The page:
Thanks for stopping by!
Enjoy this winter view into the forest, as seen at the beginning of a 2.75 mile trail I recently hiked in the Smoky Mountains of Tennessee. Visit my gallery at Pixels to discover fine quality prints available for purchase!
Here are three photographs taken on the trail while hiking to Mount LeConte in the Smoky Mountains of Tennessee, near Gatlinburg. See more.
One of many along the Alum Cave Trail, this vintage safety cable was photographed while hiking to Mount LeConte. See more.
With both Clingmans Dome (6664′) and Mount Guyot (6621′) located on the border between Tennessee & North Carolina, Mount LeConte is the tallest mountain entirely within the state of Tennessee, at an elevation of 6593′.
One of the most popular hikes within the Great Smoky Mountains National Park, it features five trails to the summit and has the highest guest lodge in the eastern United States. LeConte Lodge operates via a seasonal airlift of supplies by helicopter in March, and with alternating teams of pack llamas several days each week throughout the season.
My hike began at the Alum Cave Trailhead, located in Seiver County near Gatlinburg, approx. 8 miles from the Sugarlands Visitor Center along Newfound Gap Road.
This was my second visit to this trail – see Alum Cave Bluffs In Tennessee.
I left my home in Knoxville, TN by 6:00 a.m. and returned at 6:15 p.m.. It was 7:53 a.m. when I started on the Alum Cave Trail, and 4:35 p.m. when I finished. All told, I hiked 12 miles and ascended 2700′ along the way.
Passing through Arch Rock, then beyond Inspiration Point, I reached Alum Cave Bluffs and rested to enjoy a peanut butter & raisin sandwich. This spot offers impressive views – including the Eye of The Needle – and is a popular destination for most hikers.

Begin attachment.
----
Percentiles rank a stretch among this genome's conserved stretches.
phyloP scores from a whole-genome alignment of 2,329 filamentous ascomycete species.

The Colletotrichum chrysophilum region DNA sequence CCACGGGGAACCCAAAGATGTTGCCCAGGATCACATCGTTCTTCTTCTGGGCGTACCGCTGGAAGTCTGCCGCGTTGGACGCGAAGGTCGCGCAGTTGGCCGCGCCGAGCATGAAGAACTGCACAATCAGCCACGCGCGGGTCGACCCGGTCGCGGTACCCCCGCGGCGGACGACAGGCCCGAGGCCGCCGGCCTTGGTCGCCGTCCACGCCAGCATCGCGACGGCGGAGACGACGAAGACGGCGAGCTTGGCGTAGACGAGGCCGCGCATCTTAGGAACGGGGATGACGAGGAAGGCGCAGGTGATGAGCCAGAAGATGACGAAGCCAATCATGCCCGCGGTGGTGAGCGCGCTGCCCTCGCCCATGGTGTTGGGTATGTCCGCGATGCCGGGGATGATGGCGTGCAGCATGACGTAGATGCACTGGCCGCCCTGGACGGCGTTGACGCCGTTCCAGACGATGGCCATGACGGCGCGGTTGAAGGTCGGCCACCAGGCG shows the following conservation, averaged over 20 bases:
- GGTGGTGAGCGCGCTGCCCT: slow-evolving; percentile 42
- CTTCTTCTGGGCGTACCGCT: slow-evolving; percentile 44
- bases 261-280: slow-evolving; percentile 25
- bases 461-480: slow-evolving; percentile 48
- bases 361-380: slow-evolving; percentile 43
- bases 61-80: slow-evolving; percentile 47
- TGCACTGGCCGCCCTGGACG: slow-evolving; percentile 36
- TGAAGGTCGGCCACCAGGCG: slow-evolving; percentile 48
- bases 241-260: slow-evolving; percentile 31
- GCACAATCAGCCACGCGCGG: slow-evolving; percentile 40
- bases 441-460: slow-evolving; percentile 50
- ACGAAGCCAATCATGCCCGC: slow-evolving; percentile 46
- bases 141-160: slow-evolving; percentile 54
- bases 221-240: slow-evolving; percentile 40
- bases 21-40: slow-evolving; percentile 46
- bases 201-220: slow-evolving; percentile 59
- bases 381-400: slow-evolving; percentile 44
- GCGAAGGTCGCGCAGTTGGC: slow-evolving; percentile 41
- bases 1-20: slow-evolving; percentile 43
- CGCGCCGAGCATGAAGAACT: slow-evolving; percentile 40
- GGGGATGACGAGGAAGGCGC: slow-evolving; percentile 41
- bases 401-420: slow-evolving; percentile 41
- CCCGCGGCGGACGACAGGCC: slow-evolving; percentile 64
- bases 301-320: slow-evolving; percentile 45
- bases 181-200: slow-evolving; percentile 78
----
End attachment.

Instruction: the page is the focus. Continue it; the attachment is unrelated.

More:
The slopes became steeper, thereafter, periodically revealing splendid views:
And, where useful, steel cables were affixed to the mountain for hiker safety:
Once on top, I continued beyond the lodge, stopping to see High Top – a cairn rock pile marking the 6593′ peak:
Walking along the trail on an edge of the mountain, I could see my destination in the distance – Myrtle Point, the easternmost peak on Mount LeConte:
The expansive, panoramic views here were truly stunning, and very much worth the additional 3/4 mile hike! Flat rocks offered welcomed seating to enjoy an impressive mountain landscape – including Mount Kephart, Charlies Bunion and Clingmans Dome:
Next, I backtracked along the trail until I reached a junction leading to Cliff Top, another vantage point offering excellent views – including Chimney Tops:
On my way back, I stopped at the lodge to use the outhouse, and discovered a comfortable rocking hair on the porch of a gift-shop building. So comfortable, in fact, that it took me nearly 15 minutes to stand-up again and resume my hike down the mountain!
Along the trail, I pondered how nice it would be to have a zip-line for my descent…haha.
Over the course of the day I met the same people on several different occasions, as various trails crisscross between points of interest and hikers, once reaching the summit, are usually in no hurry to leave. Also, many folks have reservations to stay overnight.
The following video was filmed at Myrtle Point:
Though strenuous, I can highly recommend this hike! Make sure you’re well-rested, carry sufficient water, monitor weather reports, and consider using “trekking poles” for added stability.
Many of these photographs can be purchased on prints of all kinds, including: framed, canvas, art, metal, wood, acrylic and tapestries. Other items available, also. See more in my shops at Pixels and/or Fine Art America. Thanks!